Choosing synth or midi keyboard

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I'm currently using an 88 key Casio Privia. It has been great for practice but I'm getting bored of the small selection of sounds.

I'm unsure if I should get a midi controller or a synth. I'm not interested in things like drum pads or looping features. I want to play with drummers and use the keyboard as if it were a regular piano just with more sounds.

I would like it to have a pitch shifter and preferably 88 weighted keys. I would like to be able to take a sample of any sound and have it available at every pitch along the keys. Like if I wanted for example to take the specific 'intruments' used in a snes game and have the keyboard use those sounds.

Im leaning towards a synth as it would be nice to not need a computer with me. Looking to spend around 1000$ Canadian.
 
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happyrat1

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What model Privia? Does it have real MIDI ports or only USB?

If it has real MIDI ports then you could pick up a synth hardware module and plug it in and use the Casio as a controller.

What kind of music do you want to produce? Modern electronica and dance or do you want to emulate the synths of the 80's and 90's for a cover band?

A few decent synth modules that come in under your price tag include the Behringer Deepmind 12D or the Waldorf Blofeld Desktop.

https://www.amazon.ca/Behringer-DEEPMIND12D-BEHRINGER-DEEPMIND-12D/dp/B071XHM99Y/

https://www.tomleemusic.ca/196907

https://www.axemusic.com/93584/Keyboards/Synthesizers/Behringer/Deepmind-12D-12-Voice-Polyphonic-Desktop-Synthesizer.htm

https://www.axemusic.com/2528/Keyboards/Synthesizers/Waldorf/Blofeld_Desktop_Synth.htm

https://www.long-mcquade.com/2528/Keyboards/Synthesizers/Waldorf/Blofeld_Desktop_Synth.htm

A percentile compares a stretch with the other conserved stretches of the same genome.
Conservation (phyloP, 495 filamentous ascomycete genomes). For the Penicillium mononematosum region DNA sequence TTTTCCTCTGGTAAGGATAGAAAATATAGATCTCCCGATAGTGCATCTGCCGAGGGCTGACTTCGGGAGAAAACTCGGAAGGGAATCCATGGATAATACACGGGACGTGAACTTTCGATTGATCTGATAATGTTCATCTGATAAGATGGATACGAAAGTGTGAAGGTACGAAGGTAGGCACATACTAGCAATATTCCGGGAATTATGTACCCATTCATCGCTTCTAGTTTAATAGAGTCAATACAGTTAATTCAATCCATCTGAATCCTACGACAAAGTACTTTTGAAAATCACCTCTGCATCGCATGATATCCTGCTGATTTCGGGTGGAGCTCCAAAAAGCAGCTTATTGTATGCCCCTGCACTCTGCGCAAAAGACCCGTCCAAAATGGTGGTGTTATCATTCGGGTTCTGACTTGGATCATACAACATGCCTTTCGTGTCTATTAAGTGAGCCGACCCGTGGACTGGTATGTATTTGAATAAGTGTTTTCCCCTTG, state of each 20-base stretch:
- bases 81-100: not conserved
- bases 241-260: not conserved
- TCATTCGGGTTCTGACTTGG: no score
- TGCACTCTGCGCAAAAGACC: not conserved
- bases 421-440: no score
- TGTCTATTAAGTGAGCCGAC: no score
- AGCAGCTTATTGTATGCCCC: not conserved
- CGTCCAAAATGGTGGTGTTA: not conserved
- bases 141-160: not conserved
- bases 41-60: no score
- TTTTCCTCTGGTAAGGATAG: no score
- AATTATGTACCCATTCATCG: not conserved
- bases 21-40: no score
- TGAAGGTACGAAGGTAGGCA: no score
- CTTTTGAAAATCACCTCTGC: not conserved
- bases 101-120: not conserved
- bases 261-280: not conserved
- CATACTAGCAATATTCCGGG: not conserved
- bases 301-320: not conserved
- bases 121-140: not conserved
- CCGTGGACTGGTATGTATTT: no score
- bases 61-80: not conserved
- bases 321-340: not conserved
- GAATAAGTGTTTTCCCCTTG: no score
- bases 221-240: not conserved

https://www.tomleemusic.ca/catalog/product/view/id/67897/s/128310/

These are all Canadian prices from Canadian dealers. No cross border shipping or US Dollars involved.



BTW, the Blofeld can load sampled wavetables with the optional license patch you pay extra for. The Deepmind has no sampling capability.

Gary ;)
 
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Thanks for the info, great idea!
I dont remember the model and I'm currently at work.

I'm less interested in repetive stuff like electronic or dance. Don't wanna do the one man show looping thing. I want to play all sorts of genres with other musicians. I guess alternative rock/pop might be a good term. I just want lots of options for sounds.

Thanks again, I'll look into those synths when I get home.
 

happyrat1

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You're very welcome.

I own both a Blofeld Desktop and a Deepmind 6, the keyboard little brother of the Deepmind 12. I'm very happy with both of them and each one brings a different texture to the table.

BTW, even if your Casio doesn't have real MIDI ports, you can always use your computer as a MIDI router if it has class compliant USB MIDI.

And you can always use one of these gadgets to to turn a Class Compliant USB MIDI port into real 5 Pin DIN MIDI ports.

http://compasflamenco.com/midi-c-3/usb-host-midi-2-p-6.html?zenid=lafobzyJj3Oz2blaZXWGi0

http://www.kentonuk.com/products/items/utilities/usb-host.shtml

http://www.hobbytronics.co.uk/usb-midi-converter

https://www.lab4music.it/index.php?lang=EN

Gary ;)